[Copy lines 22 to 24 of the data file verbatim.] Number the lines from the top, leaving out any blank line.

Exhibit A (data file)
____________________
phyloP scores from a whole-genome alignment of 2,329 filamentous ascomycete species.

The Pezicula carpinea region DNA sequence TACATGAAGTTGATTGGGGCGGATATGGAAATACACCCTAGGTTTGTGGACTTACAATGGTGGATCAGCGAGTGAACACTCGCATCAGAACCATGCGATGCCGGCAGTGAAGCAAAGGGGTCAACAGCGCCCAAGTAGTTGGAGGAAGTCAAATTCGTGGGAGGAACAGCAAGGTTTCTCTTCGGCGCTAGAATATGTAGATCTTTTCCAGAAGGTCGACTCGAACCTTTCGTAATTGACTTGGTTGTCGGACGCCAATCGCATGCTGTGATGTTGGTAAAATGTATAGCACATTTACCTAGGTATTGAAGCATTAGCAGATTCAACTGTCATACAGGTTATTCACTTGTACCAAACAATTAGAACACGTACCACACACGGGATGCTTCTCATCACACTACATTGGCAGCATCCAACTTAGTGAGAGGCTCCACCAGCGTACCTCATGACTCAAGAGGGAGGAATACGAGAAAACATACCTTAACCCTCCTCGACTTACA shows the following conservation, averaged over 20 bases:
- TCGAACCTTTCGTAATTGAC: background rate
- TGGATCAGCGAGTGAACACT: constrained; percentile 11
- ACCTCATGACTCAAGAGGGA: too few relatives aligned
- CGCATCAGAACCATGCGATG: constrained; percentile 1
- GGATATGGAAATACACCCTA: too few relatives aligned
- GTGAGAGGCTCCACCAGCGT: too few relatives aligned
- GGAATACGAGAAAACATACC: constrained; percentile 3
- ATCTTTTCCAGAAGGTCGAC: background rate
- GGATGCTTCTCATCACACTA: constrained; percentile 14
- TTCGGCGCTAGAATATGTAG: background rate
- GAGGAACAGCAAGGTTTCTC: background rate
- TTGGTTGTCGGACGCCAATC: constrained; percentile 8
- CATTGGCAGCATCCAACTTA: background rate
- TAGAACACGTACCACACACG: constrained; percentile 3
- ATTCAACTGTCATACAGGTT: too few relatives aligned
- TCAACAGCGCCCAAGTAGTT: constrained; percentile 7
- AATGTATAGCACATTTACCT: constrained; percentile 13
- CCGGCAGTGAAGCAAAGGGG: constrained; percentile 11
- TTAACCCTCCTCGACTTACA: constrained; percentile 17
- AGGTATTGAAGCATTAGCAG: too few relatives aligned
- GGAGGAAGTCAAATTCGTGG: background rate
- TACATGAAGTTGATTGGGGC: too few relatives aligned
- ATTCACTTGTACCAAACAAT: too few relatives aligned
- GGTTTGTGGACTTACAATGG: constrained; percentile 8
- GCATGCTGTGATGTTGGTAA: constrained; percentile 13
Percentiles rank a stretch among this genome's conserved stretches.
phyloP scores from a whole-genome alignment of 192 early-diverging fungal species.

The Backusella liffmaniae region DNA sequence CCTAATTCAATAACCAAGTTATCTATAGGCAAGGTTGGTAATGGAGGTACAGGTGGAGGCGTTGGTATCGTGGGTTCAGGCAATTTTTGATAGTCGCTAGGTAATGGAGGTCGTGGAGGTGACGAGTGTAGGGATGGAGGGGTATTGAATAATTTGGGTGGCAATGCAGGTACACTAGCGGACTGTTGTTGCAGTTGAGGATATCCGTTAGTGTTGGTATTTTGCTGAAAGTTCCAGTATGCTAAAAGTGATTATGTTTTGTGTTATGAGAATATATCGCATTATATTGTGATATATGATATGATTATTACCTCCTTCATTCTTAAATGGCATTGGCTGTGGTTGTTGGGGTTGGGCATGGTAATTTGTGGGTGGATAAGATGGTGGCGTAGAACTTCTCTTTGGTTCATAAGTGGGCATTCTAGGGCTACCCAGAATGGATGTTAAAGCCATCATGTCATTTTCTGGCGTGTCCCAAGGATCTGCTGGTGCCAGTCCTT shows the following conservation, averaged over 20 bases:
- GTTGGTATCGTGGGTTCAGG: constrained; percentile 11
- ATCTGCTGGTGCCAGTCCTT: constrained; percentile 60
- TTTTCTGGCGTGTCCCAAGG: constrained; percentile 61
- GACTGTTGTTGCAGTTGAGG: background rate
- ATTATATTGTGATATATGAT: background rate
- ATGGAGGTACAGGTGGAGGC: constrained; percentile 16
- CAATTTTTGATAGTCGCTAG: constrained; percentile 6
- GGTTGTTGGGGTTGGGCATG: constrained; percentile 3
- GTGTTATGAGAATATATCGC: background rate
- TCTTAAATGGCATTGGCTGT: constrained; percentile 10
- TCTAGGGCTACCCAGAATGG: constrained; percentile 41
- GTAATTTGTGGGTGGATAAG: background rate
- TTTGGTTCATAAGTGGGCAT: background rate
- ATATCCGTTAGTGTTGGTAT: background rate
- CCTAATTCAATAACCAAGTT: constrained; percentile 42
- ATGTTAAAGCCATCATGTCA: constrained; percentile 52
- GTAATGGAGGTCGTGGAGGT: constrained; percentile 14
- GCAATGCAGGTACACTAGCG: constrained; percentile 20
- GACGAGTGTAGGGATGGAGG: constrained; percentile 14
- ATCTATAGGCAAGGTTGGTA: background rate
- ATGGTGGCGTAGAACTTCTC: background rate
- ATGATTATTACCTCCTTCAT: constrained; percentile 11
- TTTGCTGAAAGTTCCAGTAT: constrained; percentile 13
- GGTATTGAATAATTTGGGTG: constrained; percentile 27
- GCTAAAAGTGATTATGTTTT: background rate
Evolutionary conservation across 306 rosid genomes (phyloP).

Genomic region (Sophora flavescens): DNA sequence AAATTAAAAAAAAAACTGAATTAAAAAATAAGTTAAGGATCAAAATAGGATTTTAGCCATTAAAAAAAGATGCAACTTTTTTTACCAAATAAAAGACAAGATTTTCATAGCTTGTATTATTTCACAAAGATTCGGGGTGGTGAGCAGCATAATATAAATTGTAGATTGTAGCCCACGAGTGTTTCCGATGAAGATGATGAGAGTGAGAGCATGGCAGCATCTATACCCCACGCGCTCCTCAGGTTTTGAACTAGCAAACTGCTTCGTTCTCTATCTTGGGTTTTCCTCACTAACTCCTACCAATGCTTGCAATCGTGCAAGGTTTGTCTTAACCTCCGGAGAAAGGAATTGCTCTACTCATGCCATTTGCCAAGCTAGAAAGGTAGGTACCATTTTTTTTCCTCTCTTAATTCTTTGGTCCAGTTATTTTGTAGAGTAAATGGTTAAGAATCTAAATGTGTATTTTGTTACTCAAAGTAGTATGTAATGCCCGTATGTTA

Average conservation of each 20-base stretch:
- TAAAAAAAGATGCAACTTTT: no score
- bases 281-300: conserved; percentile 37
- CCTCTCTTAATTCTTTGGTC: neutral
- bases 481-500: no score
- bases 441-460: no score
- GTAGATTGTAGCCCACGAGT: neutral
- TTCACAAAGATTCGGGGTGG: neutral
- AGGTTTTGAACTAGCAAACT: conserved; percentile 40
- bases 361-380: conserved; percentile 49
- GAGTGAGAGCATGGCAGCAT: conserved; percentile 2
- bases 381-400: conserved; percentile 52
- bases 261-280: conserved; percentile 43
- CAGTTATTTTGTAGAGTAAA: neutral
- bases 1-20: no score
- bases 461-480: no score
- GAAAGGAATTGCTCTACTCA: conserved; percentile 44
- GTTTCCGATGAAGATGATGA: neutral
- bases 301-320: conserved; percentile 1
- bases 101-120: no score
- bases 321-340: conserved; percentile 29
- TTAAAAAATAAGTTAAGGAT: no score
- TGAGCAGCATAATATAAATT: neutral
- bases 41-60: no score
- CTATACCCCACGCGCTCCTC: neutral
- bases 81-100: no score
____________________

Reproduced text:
- AGGTATTGAAGCATTAGCAG: too few relatives aligned
- GGAGGAAGTCAAATTCGTGG: background rate
- TACATGAAGTTGATTGGGGC: too few relatives aligned